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Leaky Gut Green icon of leaky gut

In Western medicine, leaky gut syndrome is considered a pathological state in which the intestinal wall becomes permeable to bacteria, toxins, and undigested food particles, resulting in systemic inflammation and hyper-immune responses (Fasano, A., 2012, "Leaky Gut and Autoimmune Diseases," Clinical Reviews in Allergy & Immunology). Emerging research indicates a direct correlation between intestinal permeability, altered gut microbiota, and various chronic illnesses (Bischoff et al., 2014, "Intestinal Permeability–A New Target for Disease Prevention and Therapy," BMC Gastroenterology).

Traditional Chinese Medicine (TCM) attributes leaky gut syndrome to imbalances like Spleen Qi and Yang deficiencies. A weakened spleen fails in its role of transporting 'food Qi' and transforming fluids effectively, while Yang deficiency causes cold-induced stagnation of blood and Qi (Liu, J. et al., 2016, "Spleen-Deficiency Syndrome in Irritable Bowel Syndrome," Journal of Traditional Chinese Medicine). These divergent yet complementary perspectives offer a holistic lens through which to understand and address gastrointestinal permeability.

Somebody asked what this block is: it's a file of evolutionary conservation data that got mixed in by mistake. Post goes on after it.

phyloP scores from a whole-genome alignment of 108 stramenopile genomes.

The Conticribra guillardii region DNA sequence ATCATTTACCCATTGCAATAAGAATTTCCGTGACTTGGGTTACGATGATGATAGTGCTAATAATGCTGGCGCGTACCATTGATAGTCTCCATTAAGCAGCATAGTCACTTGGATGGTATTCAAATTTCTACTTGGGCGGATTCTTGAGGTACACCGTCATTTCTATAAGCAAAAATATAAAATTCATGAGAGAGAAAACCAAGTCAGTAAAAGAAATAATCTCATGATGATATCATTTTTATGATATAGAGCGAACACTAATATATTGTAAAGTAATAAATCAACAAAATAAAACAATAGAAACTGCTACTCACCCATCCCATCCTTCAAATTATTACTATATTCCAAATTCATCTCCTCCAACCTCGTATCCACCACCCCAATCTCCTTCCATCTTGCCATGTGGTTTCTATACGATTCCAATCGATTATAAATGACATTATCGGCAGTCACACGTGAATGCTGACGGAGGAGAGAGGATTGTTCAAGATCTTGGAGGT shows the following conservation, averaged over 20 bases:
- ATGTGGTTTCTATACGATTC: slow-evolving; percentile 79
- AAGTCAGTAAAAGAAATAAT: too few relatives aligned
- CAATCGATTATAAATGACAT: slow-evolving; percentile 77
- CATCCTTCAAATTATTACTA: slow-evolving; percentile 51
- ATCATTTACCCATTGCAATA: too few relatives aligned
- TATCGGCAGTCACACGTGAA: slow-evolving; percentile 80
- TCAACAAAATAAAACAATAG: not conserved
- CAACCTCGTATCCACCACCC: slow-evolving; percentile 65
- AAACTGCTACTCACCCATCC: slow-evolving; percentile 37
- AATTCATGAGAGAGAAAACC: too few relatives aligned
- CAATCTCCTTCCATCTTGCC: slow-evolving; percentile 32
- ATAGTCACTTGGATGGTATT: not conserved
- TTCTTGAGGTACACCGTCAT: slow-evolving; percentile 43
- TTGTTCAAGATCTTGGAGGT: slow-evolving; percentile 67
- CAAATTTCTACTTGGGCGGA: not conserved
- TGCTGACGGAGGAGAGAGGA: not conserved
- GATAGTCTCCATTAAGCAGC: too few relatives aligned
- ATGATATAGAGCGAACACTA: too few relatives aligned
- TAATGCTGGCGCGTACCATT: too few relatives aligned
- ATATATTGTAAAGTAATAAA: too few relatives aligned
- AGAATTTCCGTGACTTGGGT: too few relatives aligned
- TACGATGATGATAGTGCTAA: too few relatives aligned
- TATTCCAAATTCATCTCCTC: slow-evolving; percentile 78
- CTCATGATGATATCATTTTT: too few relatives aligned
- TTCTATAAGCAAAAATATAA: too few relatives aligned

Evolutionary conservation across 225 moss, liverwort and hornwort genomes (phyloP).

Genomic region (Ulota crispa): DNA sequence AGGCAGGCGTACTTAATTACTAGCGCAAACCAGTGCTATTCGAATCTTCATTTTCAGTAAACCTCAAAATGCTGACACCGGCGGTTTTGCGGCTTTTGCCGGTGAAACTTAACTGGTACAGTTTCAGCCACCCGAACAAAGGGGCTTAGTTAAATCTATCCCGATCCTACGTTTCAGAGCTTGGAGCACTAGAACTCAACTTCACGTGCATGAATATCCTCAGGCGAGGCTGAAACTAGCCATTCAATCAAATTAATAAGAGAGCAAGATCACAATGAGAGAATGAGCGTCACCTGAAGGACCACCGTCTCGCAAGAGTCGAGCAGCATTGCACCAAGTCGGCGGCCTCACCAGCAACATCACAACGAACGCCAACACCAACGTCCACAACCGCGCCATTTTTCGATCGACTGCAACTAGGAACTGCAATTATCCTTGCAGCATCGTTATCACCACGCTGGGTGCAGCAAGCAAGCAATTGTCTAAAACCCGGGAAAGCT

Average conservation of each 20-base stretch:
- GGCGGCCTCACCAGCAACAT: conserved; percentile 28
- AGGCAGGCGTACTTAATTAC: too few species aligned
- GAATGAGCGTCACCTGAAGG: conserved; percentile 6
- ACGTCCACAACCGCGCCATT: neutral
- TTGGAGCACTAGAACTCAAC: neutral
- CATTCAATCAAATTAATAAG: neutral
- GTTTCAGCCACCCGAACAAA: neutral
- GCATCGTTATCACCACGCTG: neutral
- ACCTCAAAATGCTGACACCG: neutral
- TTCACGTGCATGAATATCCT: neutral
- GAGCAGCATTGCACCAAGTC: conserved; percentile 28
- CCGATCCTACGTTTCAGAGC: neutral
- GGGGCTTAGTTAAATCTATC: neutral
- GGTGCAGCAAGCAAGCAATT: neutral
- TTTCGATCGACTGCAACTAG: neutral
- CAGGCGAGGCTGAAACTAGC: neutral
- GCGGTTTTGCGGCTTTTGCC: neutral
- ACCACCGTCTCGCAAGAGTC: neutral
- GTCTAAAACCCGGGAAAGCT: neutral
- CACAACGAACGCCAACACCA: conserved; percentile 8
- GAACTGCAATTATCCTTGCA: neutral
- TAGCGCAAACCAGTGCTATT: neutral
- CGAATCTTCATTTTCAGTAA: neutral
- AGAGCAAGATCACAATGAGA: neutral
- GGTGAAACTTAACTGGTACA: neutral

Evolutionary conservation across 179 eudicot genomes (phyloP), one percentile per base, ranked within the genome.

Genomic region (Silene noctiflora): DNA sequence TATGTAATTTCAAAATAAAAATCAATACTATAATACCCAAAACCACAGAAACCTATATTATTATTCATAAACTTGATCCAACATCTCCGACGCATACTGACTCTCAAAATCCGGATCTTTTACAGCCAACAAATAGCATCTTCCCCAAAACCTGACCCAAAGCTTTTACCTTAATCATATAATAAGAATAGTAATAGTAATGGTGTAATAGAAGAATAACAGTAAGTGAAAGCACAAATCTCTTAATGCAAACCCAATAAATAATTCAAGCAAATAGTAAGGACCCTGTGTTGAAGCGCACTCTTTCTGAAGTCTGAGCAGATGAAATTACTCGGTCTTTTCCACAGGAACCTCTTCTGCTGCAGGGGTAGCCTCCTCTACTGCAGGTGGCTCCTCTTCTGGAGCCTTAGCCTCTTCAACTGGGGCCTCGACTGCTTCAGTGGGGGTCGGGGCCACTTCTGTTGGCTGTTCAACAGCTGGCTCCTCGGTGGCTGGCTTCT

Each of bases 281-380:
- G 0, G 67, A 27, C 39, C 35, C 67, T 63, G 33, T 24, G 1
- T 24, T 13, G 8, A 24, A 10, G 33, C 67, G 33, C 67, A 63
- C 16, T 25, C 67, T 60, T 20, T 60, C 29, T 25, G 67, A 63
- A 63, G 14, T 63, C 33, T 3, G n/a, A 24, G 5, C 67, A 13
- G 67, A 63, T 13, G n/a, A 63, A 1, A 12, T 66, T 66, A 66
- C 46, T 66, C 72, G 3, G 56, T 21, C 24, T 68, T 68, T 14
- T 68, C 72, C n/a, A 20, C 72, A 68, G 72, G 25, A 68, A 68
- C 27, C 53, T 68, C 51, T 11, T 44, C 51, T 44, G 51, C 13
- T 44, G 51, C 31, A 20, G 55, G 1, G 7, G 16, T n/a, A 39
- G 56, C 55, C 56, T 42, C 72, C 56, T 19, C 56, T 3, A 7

Image Depicting leaky gut symptoms.